1. See the 'News in Brief' from w/c 12th August, by clicking here, Guest.
    Dismiss Notice

Pain is associated with reduced quality of life and functional status in patients with ME/CFS, 2018, Strand et al

Discussion in 'PsychoSocial ME/CFS Research' started by Andy, Oct 21, 2018.

  1. Andy

    Andy Committee Member & Outreach

    Messages:
    7,071
    Likes Received:
    52,531
    Location:
    Hampshire, UK
    Paywalled at https://www.degruyter.com/view/j/sjpain.ahead-of-print/sjpain-2018-0095/sjpain-2018-0095.xml
     
  2. Peter Trewhitt

    Peter Trewhitt Senior Member (Voting Rights)

    Messages:
    803
    Likes Received:
    8,128
    This on one level tells us nothing that does not seem obvious, high levels of pain are associated with lower quality of life and lower mood. But more importantly correlation does not necessarily mean causation, I have more pain when my ME is bad but also I have lots of other issues when my ME is bad, so it is not just pain that impacts on my mood or my quality of life. However I have been lucky that pain has not been a significant issue for me other than migraines until the last few years, and even now I do not have constant joint pain. The experience of people with more constant pain may be very different.

    The authors seem to be suggesting (based only on the abstract) that effectively managing pain will improve other factors. This seems to leave lots of questions up in the air; pain management in ME is a complex and specialist issue; what is the balance between pain and other symptoms; is the impact of pain a linear one, for me mild and moderate pain are distressing but do not prevent me from doing things but pain can in a bad crash be so severe that I can only lie as still as possible for the hours or days it takes the pain to subside, so I would argue pain only begins to significantly effects quality of life at a certain cut off level; when pain is severe other symptoms are severe too, so that even if pain is controlled cognitive problems, orthostatic intolerance, digestive issues, etc might be still equally restrictive to quality of life or mood.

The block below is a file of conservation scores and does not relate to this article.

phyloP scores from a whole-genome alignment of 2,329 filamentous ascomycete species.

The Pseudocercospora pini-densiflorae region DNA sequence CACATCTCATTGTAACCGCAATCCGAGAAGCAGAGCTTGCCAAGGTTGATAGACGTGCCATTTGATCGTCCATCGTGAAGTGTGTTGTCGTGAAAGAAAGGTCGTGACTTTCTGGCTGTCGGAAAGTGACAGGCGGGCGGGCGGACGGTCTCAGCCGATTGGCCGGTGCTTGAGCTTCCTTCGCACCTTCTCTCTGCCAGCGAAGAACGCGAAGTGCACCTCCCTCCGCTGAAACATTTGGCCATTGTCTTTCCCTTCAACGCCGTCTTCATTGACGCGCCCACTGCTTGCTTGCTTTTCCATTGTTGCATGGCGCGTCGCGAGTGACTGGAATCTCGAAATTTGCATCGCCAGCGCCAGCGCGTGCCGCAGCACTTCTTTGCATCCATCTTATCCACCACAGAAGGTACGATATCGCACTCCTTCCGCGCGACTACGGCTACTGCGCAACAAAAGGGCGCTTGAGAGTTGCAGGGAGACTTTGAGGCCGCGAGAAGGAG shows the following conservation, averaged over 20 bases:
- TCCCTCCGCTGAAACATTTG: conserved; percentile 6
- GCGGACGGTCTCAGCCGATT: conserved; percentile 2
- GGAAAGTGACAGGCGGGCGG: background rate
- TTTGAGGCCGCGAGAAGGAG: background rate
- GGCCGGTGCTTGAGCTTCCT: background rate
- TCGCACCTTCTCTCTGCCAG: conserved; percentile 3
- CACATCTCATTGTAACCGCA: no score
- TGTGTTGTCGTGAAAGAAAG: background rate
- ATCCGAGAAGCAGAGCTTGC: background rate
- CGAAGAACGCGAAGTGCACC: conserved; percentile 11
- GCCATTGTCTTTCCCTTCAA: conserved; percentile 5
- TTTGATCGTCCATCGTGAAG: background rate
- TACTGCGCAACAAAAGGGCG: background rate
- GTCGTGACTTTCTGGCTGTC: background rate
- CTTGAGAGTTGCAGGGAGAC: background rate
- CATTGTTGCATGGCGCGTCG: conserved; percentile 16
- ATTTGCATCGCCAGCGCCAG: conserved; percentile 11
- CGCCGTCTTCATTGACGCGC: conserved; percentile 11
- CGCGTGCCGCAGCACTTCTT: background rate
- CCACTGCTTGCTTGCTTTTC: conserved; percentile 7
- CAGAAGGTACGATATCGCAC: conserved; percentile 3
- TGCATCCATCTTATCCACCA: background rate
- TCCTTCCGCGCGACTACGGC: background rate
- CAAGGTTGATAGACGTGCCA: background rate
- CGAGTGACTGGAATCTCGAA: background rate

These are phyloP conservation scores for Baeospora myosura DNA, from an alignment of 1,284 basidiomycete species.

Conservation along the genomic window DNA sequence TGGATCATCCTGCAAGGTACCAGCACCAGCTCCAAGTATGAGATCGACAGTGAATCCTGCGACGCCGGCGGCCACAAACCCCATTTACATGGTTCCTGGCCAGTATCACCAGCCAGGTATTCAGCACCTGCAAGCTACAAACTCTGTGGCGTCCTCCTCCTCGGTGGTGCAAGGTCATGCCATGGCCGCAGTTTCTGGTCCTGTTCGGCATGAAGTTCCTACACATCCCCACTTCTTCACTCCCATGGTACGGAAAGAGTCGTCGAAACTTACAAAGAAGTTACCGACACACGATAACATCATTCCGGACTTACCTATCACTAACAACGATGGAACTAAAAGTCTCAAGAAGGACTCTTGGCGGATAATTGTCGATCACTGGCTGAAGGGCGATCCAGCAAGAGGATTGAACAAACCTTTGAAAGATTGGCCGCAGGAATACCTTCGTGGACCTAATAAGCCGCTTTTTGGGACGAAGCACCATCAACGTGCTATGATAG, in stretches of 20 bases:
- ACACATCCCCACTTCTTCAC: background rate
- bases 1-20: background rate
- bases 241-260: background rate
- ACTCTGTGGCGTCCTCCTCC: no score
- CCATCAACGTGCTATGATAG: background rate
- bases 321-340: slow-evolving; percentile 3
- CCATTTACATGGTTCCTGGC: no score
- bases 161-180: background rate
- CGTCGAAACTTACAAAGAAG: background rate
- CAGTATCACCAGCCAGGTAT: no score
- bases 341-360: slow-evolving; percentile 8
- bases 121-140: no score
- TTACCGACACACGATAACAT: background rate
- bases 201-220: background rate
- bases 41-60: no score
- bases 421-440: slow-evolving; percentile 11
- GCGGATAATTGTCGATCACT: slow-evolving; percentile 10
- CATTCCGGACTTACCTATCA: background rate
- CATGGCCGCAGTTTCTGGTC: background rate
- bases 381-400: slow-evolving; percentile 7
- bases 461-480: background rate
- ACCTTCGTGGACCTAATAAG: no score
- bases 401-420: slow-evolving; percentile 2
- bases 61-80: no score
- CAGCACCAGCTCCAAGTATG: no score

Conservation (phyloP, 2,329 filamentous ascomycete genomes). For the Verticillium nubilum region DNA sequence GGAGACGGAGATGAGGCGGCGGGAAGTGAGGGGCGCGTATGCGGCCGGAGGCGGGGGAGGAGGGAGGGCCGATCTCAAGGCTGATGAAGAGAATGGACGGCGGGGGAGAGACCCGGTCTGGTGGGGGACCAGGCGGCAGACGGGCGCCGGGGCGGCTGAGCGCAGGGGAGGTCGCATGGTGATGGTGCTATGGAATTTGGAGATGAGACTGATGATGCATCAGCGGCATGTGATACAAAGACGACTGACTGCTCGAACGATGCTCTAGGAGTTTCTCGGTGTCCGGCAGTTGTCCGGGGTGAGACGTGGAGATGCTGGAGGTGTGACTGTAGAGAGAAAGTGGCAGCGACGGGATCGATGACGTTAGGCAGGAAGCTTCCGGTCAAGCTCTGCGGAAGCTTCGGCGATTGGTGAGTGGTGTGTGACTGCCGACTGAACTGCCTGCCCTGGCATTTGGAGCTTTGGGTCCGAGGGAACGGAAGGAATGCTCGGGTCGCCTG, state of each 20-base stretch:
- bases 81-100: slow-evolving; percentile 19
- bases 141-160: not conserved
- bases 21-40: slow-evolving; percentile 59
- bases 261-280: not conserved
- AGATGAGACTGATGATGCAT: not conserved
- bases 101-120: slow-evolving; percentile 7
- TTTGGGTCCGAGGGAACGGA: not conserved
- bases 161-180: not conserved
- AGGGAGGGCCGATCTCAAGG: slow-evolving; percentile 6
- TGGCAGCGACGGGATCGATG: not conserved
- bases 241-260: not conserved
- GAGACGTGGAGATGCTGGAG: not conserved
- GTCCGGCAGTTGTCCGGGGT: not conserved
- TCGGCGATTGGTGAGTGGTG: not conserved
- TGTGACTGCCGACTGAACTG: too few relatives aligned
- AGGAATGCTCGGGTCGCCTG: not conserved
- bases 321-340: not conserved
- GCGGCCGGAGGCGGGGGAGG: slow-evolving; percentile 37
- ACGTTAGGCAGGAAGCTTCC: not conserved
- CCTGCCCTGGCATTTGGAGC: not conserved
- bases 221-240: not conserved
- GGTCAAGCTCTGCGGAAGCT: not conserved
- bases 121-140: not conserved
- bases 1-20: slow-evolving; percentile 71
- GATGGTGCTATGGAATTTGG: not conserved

Further though pain may be related to anxiety and depression there are potentially other non ME specific factors also involved. For example does the individual have appropriate medical support, presumably pain will cause more anxiety when patients do not have trust that their doctors will diagnose it accurately and manage it appropriately. I may be anxious when there is new pain that could be something else, for example the onset of my costochondritis had symptom overlap with heart problems which obviously promoted anxiety because of the uncertainty which once I was reassured it was just yet another strange feature of ME though the pain increased my anxiety reduced.

    Recently I had a period of shoulder pain that restricted arm movements. The pain itself did not present a serious problem, but the resultant restricted movement also restricted activities of daily living and threatened my independence in terms of personal care, which prompted anxiety about the future.
     
  3. Kalliope

    Kalliope Senior Member (Voting Rights)

    Messages:
    2,136
    Likes Received:
    22,062
    Location:
    Norway
    A Norwegian blogger has written a blog post about this study today pointing out that the authors lowered the scores in HADS from 9-10 to 8-9. The reasons from the authors was "HAD's tendency to underestimate depression" and "because of patient's reported tendency to underreport anxiety".

    She then goes through and deconstructs their reasons for doing this.

    ToTo NeuroImmunologisk Kurativ Behandling: Norsk ME-forskning: Elin Bolle Strand med tvilsom og kritikkverdig forskningspraksis
    google translation: Norwegian ME research: Elin Bolle Strand with questionable and dubious research practice
     
  4. Marit @memhj

    Marit @memhj Established Member

    Messages:
    21
    Likes Received:
    157
    Location:
    Norway
    more like in terms of "Questionable Research Practices" and different type of bias.

    Thank you for posting my blogpost @Kalliope :thumbup:

    Best quote ever from the BPS squad; from Morriss and Wearden 1998:

    "The second method was comparison with standardized criteria for a psychiatric diagnosis (DSM-III-R), excluding the sections on somatoform disorders (which would technically include all CFS patients by definition) and sleep disorders (which are common in CFS in the absence of psychiatric disorder)."

    They finally did something right:bookworm::wtf::jawdrop:
     
    Last edited: Apr 15, 2019

Share This Page